AFP: The shrinking territory of big cats worldwide, September 3
Our World in Data: To protect the world’s wildlife we must improve crop yields – especially across Africa, September 2

Other journalists are trying to find out: What happened in Afghanistan at the end of August? And what will happen now?

USA Today: Kabul airlift, visualized: In 16 days, massive planes moved enough evacuees to fill a small city, September 4
The New York Times: Covert Evacuations and Planned Demolitions: How the C.I.A. Left Its Last Base in Afghanistan, September 1
Al Jazeera: “They left us so helpless, we didn’t know what to do.”, September 2

And with the 20th anniversary of 9/11 attacks around the corner, the first newsrooms have published articles that explore how this event changed New York City and U.S. politics. We can expect more of that this and next week.

The Wall Street Journal: How the 9/11 Attacks Remade New York City’s Financial District, September 1
Pew Research: Two Decades Later, the Enduring Legacy of 9/11, September 2

U.S. newsrooms were also busy visualizing the effect of changing policies — rental aid, unemployment benefits, pollution regulations, abortion laws, and more:

Bloomberg: States Dole Out Cash to College Kids, Theaters in $200 Billion ‘Experiment’, September 3
The Washington Post: With evictions expected to mount, access to rental aid remains uneven, September 2
The Washington Post: Millions in U.S. lose jobless benefits as federal aid expires, thrusting families and economy onto uncertain path, September 5
The Economist: Poorly devised regulation lets firms pollute with abandon, September 4
The Washington Post: What abortion policy would look like in the U.S. if Roe v. Wade fell, September 2

When looking at other visualizations about politics (and missing policies), this map, the front page of The Globe and Mail, stands out:

The Globe and Mail: Front page, September 4 (Tweet by James Griffiths: “Powerful ⁦@globeandmail front page today as Michael Kovrig and Michael Spavor mark 1,000 days in Chinese detention”)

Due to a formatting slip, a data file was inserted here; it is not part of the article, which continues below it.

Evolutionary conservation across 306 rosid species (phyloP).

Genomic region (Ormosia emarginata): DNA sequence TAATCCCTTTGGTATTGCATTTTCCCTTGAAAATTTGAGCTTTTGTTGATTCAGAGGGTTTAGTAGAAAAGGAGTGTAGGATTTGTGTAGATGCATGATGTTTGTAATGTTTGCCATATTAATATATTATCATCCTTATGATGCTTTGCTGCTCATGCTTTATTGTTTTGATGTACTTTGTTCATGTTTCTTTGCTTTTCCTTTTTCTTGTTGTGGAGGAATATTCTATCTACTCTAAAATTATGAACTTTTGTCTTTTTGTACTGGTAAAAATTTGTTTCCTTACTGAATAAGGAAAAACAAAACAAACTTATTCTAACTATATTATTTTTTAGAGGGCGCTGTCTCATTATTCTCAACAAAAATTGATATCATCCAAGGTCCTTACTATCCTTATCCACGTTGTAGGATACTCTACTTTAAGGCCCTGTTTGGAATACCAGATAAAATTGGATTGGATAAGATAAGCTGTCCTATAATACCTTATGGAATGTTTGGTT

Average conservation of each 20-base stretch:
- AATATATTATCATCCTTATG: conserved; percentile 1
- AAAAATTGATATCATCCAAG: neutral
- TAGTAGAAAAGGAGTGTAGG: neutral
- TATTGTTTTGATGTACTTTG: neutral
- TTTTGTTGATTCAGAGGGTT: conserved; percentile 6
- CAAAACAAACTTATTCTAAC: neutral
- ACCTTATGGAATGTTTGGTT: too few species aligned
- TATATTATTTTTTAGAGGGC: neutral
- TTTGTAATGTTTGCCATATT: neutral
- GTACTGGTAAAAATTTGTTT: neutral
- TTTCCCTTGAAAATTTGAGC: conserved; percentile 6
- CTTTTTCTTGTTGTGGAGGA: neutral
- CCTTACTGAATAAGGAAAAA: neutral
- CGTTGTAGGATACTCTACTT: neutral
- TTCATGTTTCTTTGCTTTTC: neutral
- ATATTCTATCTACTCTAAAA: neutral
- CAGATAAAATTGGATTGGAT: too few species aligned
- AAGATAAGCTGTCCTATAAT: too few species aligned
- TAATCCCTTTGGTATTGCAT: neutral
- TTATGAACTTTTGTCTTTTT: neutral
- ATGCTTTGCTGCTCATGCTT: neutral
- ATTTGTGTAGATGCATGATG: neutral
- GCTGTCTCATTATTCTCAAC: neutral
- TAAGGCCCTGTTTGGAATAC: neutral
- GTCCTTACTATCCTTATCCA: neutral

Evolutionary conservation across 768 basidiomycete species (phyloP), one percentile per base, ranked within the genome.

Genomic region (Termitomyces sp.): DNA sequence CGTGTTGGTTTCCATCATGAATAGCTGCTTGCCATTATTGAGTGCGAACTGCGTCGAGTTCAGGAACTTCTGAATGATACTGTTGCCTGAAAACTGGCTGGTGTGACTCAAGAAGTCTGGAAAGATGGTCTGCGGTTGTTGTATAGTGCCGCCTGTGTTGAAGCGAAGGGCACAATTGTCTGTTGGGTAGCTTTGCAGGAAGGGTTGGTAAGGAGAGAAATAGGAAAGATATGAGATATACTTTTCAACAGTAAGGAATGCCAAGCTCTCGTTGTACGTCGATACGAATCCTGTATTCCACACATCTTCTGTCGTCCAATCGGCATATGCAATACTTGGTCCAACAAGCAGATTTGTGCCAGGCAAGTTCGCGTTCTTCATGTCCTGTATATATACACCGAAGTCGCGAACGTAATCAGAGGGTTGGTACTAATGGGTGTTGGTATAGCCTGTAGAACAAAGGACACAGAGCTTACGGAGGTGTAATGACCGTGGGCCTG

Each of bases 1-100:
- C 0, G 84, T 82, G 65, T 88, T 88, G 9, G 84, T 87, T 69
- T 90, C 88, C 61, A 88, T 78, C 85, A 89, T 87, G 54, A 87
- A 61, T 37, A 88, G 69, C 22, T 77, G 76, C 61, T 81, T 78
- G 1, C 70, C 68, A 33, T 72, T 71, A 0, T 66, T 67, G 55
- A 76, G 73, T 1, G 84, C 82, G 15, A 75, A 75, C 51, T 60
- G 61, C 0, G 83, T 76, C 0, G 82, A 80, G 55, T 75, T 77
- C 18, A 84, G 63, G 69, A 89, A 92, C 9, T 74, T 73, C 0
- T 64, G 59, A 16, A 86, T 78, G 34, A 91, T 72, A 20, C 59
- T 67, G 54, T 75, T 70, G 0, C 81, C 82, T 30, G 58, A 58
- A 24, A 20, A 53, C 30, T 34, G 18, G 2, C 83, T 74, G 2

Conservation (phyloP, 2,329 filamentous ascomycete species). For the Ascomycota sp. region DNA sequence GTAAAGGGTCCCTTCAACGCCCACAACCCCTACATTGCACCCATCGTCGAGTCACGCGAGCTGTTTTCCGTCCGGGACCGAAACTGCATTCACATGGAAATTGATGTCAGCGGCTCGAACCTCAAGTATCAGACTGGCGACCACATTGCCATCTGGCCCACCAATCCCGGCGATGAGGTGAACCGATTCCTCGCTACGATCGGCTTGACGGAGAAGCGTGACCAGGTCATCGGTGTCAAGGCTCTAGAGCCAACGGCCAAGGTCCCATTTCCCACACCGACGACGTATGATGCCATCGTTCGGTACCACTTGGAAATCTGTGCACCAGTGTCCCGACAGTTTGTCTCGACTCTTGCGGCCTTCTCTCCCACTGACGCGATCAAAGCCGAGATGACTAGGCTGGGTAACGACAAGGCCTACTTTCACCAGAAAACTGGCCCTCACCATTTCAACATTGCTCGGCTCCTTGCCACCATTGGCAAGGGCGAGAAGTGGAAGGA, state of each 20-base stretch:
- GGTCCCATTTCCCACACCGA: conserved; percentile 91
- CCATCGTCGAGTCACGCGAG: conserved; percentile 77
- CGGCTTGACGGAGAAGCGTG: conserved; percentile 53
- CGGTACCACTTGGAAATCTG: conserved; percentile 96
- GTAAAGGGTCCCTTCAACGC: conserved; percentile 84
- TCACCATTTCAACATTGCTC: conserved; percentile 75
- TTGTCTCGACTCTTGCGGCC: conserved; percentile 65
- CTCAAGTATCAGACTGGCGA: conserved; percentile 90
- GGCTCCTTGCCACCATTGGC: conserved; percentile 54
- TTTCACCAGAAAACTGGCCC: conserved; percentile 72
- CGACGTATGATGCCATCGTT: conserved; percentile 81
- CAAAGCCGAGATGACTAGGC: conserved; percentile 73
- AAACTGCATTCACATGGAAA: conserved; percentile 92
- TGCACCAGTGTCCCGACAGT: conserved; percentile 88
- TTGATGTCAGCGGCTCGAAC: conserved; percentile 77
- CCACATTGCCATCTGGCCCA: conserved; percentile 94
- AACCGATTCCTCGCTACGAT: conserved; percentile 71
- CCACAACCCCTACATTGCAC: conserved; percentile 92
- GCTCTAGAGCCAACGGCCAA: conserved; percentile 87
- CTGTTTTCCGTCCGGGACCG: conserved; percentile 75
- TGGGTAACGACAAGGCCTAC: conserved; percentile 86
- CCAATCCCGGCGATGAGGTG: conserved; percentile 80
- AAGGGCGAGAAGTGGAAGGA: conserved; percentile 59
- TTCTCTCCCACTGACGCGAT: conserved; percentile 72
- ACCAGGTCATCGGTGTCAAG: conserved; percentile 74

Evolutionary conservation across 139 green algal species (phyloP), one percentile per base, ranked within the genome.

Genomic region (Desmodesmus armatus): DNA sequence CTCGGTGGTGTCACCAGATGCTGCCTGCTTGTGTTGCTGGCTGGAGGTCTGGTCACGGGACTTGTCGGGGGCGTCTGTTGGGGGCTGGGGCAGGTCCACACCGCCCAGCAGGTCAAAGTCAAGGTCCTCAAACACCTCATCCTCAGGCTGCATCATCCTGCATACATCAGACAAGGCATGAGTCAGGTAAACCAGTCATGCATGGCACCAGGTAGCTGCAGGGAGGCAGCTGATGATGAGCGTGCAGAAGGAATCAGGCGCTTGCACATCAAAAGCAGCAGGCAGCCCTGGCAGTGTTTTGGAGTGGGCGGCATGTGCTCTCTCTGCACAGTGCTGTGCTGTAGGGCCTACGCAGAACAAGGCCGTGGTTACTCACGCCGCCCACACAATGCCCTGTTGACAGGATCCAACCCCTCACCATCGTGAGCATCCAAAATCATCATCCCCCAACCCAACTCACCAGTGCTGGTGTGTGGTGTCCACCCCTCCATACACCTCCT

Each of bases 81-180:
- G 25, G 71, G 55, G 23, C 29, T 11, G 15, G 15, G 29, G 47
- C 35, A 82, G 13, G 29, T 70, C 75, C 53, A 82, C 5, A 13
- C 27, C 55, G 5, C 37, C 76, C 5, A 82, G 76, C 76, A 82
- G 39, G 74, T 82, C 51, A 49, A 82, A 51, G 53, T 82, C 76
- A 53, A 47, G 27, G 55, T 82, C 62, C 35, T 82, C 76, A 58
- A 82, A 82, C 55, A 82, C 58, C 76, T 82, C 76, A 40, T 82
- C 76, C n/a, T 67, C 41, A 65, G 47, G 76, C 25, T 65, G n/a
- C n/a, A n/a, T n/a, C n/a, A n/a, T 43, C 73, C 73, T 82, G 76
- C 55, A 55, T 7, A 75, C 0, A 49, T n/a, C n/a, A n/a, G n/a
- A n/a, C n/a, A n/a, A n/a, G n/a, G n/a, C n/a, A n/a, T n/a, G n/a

The Guardian: Labour councils house eight times as many asylum seekers as Tory areas, analysis finds, September 3
AFP: The US opioid crisis in one chart, September 2

Other charts created by data vis designers this week were about tech, movies, and sports:

The New York Times: Bitcoin Uses More Electricity Than Many Countries. How Is That Possible?, September 3 (Tweet)
The Times: No Time to Die: Daniel Craig has a view to box office killing, September 4
The Washington Post: Shang-Chi and the fight against yellow peril, September 3
The Wall Street Journal: College Football’s 2021 Grid of Shame: How bad should you feel about how good your football team is?, September 3

And last but not least: Polls for the German federal election on September 26 continue to show all kinds of crazy possible election results. German newsrooms looked at campaign promises and election candidates:

What else we found interesting

Jason Forrest: “This article on massive cattle farms [in the Fortune Magazine from December 1933] has some amazing maps. Completely vivid and exotically detailed… The lettering and icons are wonderful, each detail adds opt-in information despite not needing to do so.” (Tweet)
Yvette Cendes: “I’ve been cross stitching the daily high temperatures in the Boston area this year, and heard you all might like to see what I have so far!,” September 3 (Reddit, Tweet)
にゃんこそば: “日本国内で「人が住んでいるところ」を光らせてみた。” [I tried to visualize ‘where people live’ in Japan.], September 3 (Tweet)
William Mapan: “Tangible components — End of the mini series, where I wanted to explore more physical painting driven by procedural sketches and anchor it in the real world through stop motion,” September 4 (Tweet)
The New York Times: The Surfside Condo Was Flawed and Failing. Here’s a Look Inside, September 1
Global Initiative, Resilience Fund, Kontinentalist: A place called disappeared, September 1
  • The Dutch data vis conference S-H-O-W is happening on November 10 and 11 under the theme “ENCORE” and with great speakers. You can follow along online. Get your ticket here.